Inside Gaza, the medieval and the modern seem to coexist, as horses and carts crowd the streets along with cars and trucks, while children in pristine uniforms pour out of schools. A new UN school is built each month in order to accommodate the population growth. In the middle-class Rimal area, students speaking into mobile phones struggle to be heard over hawkers selling wares. Shops seem well stocked, but prosperity is an illusion, since many of the luxury goods have been smuggled through tunnels from Egypt and hardly anyone can afford them. Thundering generators struggle to provide emergency power as Gaza itself struggles to survive the siege while still rebuilding after recent wars. The Israeli assault of 2014 lasted fifty-one days and killed 2,200 people, including five hundred children, as well as destroying thousands of homes, schools, water plants, and hospitals. Israel lost sixty-six soldiers and seven civilians during the conflict.
The UN says that Gaza will be uninhabitable by 2020. Sitting on stones by the seafront with Emad, my twenty-five-year-old Palestinian driver, we could see why: raw sewage was pouring out into the water, the electricity cuts having crippled the sewage system. Emad pointed out that the stones we were sitting on carried the names of Palestinian villages destroyed in 1948. He was sitting on Majdal, where his family came from. He looked up the coast to the swinging cranes of the thriving Israeli port city Ashkelon, built on the spot were Majdal once stood. I was sitting on a stone named Huj, a village just a few miles from Gaza. Many areas and streets in Gaza are named after villages the residents once lived in. A man Emad and I met named Ali Abu Aleish, who lives on Huj Street, produced documents showing that his family owned land that is now part of an estate constructed by Ariel Sharon, the deceased former prime minister of Israel.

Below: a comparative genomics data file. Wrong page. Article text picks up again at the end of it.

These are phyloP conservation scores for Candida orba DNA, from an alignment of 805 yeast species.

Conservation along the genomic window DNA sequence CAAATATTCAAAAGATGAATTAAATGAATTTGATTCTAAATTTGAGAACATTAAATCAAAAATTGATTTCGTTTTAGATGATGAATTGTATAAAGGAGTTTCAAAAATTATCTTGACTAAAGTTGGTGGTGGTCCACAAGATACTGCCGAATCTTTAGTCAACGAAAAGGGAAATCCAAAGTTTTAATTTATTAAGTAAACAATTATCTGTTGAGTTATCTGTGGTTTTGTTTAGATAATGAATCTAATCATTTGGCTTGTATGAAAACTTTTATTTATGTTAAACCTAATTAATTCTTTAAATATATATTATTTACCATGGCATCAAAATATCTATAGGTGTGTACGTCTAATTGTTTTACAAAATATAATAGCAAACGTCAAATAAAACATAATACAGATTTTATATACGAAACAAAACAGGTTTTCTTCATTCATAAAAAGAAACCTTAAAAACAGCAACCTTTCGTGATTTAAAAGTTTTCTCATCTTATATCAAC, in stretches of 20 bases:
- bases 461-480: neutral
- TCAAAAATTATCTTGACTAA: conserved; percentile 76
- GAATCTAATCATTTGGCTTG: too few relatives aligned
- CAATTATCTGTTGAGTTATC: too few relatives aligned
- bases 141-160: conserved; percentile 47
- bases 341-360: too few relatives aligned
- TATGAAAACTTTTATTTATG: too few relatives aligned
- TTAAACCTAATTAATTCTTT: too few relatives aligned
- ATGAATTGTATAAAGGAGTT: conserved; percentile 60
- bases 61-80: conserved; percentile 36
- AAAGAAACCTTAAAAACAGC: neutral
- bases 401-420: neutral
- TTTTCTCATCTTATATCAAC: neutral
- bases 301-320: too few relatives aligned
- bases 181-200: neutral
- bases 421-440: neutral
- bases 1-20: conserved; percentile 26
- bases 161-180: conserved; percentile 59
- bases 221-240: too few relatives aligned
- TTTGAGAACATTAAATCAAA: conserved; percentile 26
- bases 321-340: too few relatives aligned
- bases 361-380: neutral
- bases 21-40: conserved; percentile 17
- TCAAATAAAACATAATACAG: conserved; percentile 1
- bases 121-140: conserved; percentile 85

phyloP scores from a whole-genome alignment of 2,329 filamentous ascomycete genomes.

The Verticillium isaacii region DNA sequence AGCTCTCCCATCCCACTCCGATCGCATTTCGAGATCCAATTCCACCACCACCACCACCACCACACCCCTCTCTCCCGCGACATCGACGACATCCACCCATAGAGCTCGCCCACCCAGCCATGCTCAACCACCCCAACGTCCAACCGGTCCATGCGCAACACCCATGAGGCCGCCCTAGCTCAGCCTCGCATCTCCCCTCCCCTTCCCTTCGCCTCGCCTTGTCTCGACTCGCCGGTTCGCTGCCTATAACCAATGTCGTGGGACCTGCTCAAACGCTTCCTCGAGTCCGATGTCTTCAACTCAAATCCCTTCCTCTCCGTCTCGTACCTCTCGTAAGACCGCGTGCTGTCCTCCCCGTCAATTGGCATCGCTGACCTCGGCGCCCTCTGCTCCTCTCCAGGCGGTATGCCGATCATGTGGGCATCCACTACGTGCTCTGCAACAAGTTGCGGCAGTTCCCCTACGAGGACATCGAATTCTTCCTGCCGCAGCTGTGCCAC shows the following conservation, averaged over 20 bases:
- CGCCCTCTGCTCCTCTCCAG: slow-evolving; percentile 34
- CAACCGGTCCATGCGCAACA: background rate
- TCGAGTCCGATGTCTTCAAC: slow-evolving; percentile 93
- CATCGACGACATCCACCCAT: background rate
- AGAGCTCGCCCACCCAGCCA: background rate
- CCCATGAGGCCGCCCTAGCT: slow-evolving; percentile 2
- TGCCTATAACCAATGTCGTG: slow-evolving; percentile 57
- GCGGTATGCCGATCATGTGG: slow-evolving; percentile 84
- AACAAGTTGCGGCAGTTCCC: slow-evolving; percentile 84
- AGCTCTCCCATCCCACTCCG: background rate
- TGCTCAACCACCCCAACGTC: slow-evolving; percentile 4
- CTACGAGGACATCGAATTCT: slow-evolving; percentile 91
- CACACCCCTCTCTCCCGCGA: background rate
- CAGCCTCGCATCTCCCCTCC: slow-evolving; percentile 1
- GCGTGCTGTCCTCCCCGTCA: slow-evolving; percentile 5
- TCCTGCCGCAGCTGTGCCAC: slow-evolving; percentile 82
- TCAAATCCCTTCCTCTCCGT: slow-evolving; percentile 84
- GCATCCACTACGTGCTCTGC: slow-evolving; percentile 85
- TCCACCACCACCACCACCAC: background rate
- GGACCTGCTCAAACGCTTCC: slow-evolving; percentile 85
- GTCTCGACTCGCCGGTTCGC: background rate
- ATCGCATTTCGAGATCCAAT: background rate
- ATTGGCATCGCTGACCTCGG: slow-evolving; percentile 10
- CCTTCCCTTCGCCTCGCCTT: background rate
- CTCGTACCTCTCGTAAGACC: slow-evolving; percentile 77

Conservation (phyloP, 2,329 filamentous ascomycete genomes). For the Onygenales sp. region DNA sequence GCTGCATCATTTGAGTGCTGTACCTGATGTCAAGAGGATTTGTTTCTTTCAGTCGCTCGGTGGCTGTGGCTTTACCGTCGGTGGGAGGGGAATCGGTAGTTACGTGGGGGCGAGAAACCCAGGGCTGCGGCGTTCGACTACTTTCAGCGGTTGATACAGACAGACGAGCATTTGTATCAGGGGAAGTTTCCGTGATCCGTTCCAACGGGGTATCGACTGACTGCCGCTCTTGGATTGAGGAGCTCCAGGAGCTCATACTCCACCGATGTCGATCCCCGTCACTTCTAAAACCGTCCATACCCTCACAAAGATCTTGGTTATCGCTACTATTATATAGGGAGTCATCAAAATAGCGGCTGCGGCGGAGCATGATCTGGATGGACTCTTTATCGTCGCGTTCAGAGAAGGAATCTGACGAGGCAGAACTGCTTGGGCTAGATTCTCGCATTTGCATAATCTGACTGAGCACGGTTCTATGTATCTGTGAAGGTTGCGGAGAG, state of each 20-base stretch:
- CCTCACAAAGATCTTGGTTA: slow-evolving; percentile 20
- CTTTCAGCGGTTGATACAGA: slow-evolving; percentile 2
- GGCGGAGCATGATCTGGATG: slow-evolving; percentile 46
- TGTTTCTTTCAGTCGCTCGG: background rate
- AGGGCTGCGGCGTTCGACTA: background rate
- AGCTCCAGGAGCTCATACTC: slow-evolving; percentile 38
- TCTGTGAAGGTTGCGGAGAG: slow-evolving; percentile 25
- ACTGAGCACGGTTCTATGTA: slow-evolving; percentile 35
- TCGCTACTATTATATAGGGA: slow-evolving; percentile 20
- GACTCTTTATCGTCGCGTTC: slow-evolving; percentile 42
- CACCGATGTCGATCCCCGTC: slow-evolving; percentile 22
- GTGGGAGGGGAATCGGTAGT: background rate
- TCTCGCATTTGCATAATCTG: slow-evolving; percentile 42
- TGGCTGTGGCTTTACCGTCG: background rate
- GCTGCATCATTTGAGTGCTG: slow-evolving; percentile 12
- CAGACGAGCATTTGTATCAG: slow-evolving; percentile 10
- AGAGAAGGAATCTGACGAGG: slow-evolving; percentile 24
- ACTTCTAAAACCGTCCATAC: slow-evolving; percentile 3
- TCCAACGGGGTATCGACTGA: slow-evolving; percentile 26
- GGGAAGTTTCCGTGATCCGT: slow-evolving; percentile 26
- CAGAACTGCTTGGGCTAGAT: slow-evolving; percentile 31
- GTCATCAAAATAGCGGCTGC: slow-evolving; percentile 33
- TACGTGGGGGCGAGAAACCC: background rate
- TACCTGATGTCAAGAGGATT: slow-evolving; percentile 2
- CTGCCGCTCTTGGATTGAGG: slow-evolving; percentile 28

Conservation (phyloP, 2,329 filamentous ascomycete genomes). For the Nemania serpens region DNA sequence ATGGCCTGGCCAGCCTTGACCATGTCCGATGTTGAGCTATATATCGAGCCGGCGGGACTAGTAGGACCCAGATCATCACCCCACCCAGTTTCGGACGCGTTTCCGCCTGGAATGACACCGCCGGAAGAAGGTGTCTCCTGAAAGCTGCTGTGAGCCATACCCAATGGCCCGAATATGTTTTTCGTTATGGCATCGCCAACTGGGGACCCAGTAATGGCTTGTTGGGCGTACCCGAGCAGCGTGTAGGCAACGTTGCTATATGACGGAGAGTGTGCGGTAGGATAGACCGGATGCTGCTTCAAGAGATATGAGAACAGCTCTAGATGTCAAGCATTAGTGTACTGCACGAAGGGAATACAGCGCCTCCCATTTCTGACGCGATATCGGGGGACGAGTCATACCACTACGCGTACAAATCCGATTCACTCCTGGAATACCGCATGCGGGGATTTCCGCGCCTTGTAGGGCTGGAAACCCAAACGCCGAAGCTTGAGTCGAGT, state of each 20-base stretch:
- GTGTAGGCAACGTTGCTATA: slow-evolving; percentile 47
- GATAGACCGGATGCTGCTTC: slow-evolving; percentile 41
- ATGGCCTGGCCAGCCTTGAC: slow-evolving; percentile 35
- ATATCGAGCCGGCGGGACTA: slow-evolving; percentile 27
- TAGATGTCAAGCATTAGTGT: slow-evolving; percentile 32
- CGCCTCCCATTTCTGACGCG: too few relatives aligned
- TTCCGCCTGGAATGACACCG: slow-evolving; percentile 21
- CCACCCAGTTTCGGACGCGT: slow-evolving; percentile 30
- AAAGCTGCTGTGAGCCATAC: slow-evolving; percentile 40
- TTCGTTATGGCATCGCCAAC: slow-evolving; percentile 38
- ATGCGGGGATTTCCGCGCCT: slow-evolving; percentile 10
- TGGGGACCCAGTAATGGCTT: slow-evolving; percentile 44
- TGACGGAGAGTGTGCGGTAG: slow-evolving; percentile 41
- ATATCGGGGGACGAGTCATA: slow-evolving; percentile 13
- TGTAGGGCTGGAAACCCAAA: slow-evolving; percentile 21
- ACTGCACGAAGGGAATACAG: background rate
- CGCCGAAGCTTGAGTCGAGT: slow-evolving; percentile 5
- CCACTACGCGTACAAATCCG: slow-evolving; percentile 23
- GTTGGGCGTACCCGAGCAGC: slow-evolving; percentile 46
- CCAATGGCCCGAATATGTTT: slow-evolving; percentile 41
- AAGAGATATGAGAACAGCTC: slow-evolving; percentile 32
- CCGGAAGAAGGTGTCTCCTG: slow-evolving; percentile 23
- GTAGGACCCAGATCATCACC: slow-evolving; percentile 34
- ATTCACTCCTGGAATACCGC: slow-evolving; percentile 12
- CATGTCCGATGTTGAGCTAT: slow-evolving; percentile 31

In view of Gazans’ daily struggles, it seems surprising that they have time to think of the past. But it is precisely because of recent wars that memories of 1948 have been strengthened. The bombardment of Gaza in 2014 caused people to feel that a “second Nakba” was occurring. I first heard the phrase soon after that war from an old man named Abu Ibrahim, who was sitting on the pile of rubble that had recently been his home. His family had herded sheep around Beersheba for centuries, and in the war of 1948 they were forced to flee, first living in a tent, then building a house near Gaza’s border, from which they could see their old land. He showed me an urn his mother had carried on her head from Beersheba; the urn had survived the first and second Nakba, he said proudly.